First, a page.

EUROPE: Child participation in justice proceedings

The Fundamental Rights Agency of the European Union (FRA) is currently working on a qualitative research project on child participation in justice proceedings. 

FRA in brief

The FRA is an advisory body of the European Union (EU). It was established in 2007 by the EU and is based in Vienna, Austria.  The FRA helps to ensure that the fundamental rights of people living in the EU are protected. It does this by collecting evidence on the situation of fundamental rights across the EU and using this evidence to provide advice on how to improve the situation. The FRA also informs people about their fundamental rights. In doing so, it helps to make fundamental rights a reality for everyone in the EU.

About the project

One of the projects the FRA has initiated relates to child-friendly justice. The involvement of children in justice procedures is an important topic for European Institutions and for Member States. International and European standards advocate for active participation of children, however the legislation and practices at national level differ widely.  

The aim of this research project is to identify practices and procedures of child participation in criminal (as victims or witnesses) and civil justice proceedings in a selection of European Member States, and to assess how the Council of Europe Guidelines on child-friendly justice are applied. We are particularly interested in court hearings, their extent, quality, impact and good practices. The information collected through the fieldwork will be used as background material for a comparative analysis by the FRA. The research output will serve to inform policy makers and further advise Member States on good practices.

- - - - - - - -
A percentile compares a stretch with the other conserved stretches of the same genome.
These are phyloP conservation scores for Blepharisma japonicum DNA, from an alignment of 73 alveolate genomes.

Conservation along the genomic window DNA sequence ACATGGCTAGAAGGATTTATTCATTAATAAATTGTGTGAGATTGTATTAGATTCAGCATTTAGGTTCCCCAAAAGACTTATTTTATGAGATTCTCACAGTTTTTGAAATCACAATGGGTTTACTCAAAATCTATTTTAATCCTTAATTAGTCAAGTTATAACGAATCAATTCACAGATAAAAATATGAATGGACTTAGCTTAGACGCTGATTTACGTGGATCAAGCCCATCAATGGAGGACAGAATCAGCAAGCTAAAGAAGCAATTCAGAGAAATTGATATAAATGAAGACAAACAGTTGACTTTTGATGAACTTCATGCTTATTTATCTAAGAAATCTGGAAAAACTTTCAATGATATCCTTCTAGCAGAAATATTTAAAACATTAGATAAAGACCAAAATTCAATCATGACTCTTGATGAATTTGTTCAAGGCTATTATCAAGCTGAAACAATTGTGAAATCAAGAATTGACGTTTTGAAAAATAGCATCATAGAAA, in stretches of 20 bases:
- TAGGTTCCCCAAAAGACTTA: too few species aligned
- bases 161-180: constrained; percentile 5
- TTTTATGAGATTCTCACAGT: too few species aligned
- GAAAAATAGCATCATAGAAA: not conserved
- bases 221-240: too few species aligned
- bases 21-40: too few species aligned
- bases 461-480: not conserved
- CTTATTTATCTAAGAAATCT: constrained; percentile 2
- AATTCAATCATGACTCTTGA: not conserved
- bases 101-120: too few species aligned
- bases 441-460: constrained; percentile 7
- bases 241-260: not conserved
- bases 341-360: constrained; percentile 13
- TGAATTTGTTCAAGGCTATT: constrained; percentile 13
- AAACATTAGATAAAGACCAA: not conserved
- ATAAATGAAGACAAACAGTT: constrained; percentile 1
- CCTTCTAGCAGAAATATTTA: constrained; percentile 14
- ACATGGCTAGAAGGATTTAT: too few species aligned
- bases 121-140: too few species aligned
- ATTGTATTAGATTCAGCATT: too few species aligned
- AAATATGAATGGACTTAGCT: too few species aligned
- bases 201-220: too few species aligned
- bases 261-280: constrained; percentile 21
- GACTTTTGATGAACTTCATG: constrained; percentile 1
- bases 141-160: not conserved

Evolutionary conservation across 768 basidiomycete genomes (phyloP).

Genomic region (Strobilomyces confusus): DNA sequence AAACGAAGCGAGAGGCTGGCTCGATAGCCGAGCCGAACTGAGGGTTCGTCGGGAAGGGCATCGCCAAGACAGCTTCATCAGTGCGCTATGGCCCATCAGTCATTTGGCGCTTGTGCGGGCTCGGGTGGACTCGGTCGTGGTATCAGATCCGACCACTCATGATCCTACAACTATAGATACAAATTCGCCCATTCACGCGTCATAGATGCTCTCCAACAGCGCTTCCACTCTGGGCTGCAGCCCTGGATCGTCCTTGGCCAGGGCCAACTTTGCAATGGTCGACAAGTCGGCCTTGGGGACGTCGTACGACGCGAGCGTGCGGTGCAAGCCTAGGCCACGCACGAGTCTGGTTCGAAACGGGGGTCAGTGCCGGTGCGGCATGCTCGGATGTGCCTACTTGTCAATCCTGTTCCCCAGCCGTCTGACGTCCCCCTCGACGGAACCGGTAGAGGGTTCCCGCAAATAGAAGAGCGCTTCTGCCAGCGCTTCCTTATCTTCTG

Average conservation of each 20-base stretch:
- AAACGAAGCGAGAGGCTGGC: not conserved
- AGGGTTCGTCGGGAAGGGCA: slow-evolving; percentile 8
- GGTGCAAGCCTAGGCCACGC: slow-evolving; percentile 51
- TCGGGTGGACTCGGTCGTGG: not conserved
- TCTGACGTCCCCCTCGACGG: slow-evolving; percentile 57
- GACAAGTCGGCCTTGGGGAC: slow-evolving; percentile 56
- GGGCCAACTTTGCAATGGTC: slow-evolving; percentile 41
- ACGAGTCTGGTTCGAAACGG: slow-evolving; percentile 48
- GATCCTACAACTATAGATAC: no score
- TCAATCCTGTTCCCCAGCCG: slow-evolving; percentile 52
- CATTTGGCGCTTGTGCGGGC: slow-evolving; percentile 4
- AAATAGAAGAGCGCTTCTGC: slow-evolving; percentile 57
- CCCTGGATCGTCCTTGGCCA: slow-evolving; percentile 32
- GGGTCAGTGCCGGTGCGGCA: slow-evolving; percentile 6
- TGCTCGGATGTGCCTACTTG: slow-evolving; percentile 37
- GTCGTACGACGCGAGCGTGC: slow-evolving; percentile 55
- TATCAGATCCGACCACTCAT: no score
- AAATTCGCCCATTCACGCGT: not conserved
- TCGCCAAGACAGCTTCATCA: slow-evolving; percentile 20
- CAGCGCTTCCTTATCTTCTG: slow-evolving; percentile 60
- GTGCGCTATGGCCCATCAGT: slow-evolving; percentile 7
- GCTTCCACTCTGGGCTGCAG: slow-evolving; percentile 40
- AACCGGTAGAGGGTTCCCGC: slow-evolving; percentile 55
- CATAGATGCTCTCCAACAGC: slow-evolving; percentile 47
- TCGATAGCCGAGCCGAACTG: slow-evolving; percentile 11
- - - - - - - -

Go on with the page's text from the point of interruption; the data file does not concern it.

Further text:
The research project will cover the following issues

  • non-discrimination
  • the right to information
  • the right to be heard
  • protection and safety
  • child friendly environment and language
  • training of professionals and multidisciplinary approaches
  • access to child-friendly justice proceedings, and
  • overall assessment of the child's best interest.

We will particularly focus on issues of domestic violence, sexual abuse and custody and visiting rights within divorce procedures.

The research this year will be built upon interviews and focus group discussions with professionals (judges, psychologists, prosecutors, social workers, etc.), while in 2013, it is envisaged that children will be interviewed about their own experiences with the justice system.


The countries covered by the research are: Bulgaria, Estonia, Finland, France, Germany, Poland, Romania, Spain, the United Kingdom and the EU acceding country Croatia. These countries have been selected for a combination of reasons such as available resources, different legal systems, laws and practices,  as well as the geographical and cultural diversity.

For further information on this project, visit: 



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